Before school began, I took my younger children to visit western Nebraska. Near Valentine, water from the Ogallala Aquifer seeps out of the ground and falls dramatically over rock formations into a stream that feeds into the Niobrara River. The area is called Fort Falls and is part of the Fort Niobrara Wildlife Refuge. The stream’s icy cold water flows like a ribbon into the shallow warm running water of the Niobrara River. What’s even more interesting is to ponder the steep slopes on each side of the river. On the north bank, rocky hill formations are covered with pines. On the south bank, the trees are much different – you see the last reach of the eastern deciduous forest with a mixed variety of plants and hardwood trees. It’s like looking at California on one side and Virginia on the other. Right here in Nebraska we are the geographic center, where east meets west. We also took a drive northward into the Black Hills to Mount Rushmore, along with two million bikers who happened to be in Sturgis that weekend!

Everyone knows the four faces on Mount Rushmore. Each of the four American presidents embodied great qualities and faced significant challenges. George Washington was a transcendent leader who purposefully walked away from power, giving the early Republic a chance to grow into a vibrant democracy. Thomas Jefferson’s life was seemingly full of conflicts and contradictions, but his efforts gave rise to the Declaration of Independence, which poetically expressed an understanding of the dignity and rights of all persons.

Abraham Lincoln made a midcourse correction in his life, rejecting an early snarky political antagonism, and turned toward a vision of what is noble and good. His reputation as a skillful and humble leader extended well beyond the Civil War to many important endeavors, including the development of land grant institutions like the University of Nebraska. Theodore Roosevelt had to rebuild his life after his wife died at a young age; his boundless energy translating into multiple accomplishments, perhaps helping him outpace a haunting melancholy. As an avid hunter, he grew to recognize the importance of wildlife preservation. Beyond the natural places he preserved, perhaps Roosevelt’s greatest legacy was one of trust busting: breaking up concentrations of economic power that locked many Americans out of a fair shot at economic opportunity.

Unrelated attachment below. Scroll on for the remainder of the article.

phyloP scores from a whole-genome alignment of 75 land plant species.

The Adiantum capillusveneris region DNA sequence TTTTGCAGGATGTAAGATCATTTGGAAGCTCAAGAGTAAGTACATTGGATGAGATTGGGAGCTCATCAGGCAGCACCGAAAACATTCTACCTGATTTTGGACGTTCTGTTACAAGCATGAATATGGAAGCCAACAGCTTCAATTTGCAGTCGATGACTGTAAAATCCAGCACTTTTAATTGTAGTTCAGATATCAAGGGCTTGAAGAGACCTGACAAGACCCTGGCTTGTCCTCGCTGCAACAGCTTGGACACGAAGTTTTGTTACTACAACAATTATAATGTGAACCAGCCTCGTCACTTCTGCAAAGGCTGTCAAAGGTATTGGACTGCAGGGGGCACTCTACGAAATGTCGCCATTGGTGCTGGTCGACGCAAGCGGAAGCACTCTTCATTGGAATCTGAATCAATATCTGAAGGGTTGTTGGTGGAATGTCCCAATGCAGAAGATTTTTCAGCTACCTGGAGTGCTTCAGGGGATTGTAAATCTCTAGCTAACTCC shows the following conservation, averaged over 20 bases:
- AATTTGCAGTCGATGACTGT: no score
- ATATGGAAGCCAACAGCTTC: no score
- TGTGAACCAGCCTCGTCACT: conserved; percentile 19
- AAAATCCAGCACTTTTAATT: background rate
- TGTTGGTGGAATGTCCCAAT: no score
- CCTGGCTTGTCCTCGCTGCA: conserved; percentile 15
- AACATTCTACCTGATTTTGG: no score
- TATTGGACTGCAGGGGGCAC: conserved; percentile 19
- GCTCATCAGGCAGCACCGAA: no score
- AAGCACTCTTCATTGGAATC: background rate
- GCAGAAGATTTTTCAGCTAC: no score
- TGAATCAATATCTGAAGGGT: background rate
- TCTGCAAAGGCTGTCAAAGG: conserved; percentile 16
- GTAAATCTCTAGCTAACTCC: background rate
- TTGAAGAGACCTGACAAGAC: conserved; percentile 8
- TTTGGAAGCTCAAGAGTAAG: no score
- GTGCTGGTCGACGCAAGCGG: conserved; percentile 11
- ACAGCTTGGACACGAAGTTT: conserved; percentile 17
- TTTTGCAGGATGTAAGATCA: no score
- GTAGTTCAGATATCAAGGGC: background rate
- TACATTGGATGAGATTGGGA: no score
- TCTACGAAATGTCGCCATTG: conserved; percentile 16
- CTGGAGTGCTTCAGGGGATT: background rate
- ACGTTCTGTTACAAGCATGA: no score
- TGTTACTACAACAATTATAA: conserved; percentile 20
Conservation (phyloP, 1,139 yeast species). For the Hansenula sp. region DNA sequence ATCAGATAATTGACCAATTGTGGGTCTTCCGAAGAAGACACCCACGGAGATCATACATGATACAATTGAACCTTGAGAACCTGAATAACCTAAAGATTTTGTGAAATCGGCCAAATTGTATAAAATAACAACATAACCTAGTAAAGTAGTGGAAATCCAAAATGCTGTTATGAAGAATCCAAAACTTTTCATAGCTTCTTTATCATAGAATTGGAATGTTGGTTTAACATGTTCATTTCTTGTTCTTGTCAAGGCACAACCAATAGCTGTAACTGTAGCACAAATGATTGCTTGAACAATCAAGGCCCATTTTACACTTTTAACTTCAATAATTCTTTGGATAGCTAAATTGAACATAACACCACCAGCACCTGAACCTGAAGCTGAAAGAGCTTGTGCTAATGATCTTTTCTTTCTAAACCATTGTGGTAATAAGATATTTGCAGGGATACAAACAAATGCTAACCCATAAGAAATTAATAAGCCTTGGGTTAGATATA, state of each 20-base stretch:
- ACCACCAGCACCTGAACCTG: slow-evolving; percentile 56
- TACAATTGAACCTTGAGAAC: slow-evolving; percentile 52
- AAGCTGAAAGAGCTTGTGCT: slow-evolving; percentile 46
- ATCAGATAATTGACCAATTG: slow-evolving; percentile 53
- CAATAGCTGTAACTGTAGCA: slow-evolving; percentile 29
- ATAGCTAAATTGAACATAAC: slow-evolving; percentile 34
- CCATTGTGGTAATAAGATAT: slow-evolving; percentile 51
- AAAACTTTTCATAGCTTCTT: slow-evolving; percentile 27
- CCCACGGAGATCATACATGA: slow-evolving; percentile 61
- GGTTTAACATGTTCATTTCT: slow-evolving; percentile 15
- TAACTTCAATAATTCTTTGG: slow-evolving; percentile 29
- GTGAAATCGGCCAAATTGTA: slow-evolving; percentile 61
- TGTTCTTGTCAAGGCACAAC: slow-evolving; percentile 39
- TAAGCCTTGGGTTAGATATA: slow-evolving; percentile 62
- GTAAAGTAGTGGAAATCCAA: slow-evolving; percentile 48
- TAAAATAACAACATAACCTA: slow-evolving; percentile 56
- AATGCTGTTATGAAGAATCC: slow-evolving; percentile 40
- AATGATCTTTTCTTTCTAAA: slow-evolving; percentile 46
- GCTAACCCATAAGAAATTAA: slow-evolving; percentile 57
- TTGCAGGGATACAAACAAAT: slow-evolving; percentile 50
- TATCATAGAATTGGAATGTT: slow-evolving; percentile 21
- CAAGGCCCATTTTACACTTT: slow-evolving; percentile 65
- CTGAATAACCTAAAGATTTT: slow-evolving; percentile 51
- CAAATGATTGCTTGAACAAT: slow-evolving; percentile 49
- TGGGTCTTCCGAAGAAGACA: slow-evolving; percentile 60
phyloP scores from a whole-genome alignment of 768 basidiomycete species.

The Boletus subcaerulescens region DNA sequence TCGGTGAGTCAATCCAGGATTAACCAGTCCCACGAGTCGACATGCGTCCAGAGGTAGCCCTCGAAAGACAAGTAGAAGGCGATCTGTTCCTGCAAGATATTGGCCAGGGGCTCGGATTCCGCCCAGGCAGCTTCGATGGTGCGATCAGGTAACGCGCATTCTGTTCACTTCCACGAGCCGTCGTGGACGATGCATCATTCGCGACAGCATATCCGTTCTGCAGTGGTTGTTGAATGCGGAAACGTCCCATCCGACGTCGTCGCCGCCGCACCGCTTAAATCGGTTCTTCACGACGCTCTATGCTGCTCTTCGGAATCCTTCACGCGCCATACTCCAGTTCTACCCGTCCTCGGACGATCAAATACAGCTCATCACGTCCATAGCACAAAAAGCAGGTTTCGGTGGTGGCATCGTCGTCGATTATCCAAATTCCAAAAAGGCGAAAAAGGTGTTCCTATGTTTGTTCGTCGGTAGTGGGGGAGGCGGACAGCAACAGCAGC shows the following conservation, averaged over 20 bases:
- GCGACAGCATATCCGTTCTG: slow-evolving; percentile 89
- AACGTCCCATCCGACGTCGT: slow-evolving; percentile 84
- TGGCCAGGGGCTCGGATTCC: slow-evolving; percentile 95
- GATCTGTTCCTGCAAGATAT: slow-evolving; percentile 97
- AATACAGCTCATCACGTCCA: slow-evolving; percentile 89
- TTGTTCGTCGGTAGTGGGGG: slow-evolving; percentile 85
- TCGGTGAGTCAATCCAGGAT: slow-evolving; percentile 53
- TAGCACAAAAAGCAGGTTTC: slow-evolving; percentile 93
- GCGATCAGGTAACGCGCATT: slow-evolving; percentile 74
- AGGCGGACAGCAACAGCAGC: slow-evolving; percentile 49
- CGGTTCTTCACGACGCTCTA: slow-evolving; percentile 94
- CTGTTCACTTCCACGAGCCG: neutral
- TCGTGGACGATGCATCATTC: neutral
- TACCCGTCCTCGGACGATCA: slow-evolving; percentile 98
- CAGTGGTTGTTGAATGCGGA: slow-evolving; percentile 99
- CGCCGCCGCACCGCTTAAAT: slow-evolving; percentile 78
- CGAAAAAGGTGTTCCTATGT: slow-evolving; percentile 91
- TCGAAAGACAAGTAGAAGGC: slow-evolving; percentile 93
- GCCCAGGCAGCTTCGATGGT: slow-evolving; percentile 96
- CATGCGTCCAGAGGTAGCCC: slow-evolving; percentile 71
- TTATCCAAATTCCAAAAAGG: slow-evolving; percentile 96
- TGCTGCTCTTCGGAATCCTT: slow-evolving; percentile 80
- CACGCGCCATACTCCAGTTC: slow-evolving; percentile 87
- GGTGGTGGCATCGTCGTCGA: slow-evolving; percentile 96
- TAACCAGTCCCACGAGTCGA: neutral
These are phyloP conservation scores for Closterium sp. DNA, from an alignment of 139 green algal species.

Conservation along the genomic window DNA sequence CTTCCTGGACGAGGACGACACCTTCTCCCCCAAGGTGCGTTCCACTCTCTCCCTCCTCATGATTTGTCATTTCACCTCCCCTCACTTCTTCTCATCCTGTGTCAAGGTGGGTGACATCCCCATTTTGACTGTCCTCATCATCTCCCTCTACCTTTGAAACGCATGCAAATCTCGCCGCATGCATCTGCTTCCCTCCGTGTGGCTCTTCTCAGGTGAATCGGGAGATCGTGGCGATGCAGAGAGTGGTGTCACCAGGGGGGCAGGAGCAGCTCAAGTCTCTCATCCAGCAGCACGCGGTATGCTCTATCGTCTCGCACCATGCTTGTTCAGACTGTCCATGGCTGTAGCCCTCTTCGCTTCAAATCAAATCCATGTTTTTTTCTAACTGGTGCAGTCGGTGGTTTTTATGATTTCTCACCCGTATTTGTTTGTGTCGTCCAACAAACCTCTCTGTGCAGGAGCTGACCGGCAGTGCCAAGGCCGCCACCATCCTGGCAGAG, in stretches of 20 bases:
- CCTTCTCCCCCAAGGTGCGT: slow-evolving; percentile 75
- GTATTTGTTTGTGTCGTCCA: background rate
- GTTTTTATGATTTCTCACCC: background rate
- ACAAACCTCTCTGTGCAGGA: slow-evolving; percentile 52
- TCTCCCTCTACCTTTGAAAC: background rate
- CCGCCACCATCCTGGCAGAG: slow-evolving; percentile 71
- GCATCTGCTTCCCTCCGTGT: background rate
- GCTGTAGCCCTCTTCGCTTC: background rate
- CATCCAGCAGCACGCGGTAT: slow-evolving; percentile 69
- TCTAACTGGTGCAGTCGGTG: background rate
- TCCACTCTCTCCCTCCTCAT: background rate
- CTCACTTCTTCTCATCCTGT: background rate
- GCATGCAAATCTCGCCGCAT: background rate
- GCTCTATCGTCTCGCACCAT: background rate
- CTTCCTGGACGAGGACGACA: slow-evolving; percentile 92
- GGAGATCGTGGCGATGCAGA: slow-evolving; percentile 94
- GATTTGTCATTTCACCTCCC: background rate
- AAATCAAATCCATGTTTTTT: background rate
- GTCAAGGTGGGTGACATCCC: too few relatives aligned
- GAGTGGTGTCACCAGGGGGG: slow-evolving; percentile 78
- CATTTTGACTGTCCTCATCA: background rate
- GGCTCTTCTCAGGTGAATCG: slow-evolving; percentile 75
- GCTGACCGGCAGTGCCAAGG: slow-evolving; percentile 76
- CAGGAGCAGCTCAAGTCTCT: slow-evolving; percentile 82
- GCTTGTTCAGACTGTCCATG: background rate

Today, many people in our country are experiencing disquiet in the face of new challenges. They feel disconnected from the ability to control their own wellbeing. Concentrations of power are overwhelming the capacity of individuals to shape their own environment. Political, economic, and cultural cartels are growing more powerful—and in some ways more hidden and destructive than in Roosevelt’s time.

Political problems are on everyone’s mind. The concentration of power in Washington stifles innovation and creativity. As money floods the political system, paid for polarization hinders constructive solutions. Our increasingly interconnected world offers significant benefits, but globalization also introduces forces that can leave people feeling helpless. Transnational corporate conglomerates, often buttressed by oligarchic political systems, are shrinking the space for genuine choice and competition in the private sphere. This concentration of economic power endangers the free market, which should work for the many.  

On a deeper level, America’s political disrepair and economic malaise signal an underlying brokenness in our society. As humans we thrive in relationships with our families and communities—in a healthy civil society, which creates the preconditions for human flourishing. Cultural consolidation and social discord have left more and more people feeling directionless and alone. Weakening relationships and social institutions foreshadow and prefigure political and economic decline. Ultimately, renewing America’s government and economy requires reclaiming a vibrant civil society—the true source of our nation’s strength.

If you’ve ever driven through the Black Hills, the one lane tunnels and winding hairpin turns form a beautiful but arduous journey—even without bikers all around you. As you continue the journey, looking for something, an opening appears in the trees, and then you see it: that magnificent piece of art, carved in stone, with the images of four great American presidents. Their likenesses are in rock, timeless and unchanging, but the ideals they represent must be reestablished for each generation. The renewal of America will depend in part on whether we can grasp what these leaders stood for—and whether we can make the necessary sacrifices to reclaim our country’s potential for our time.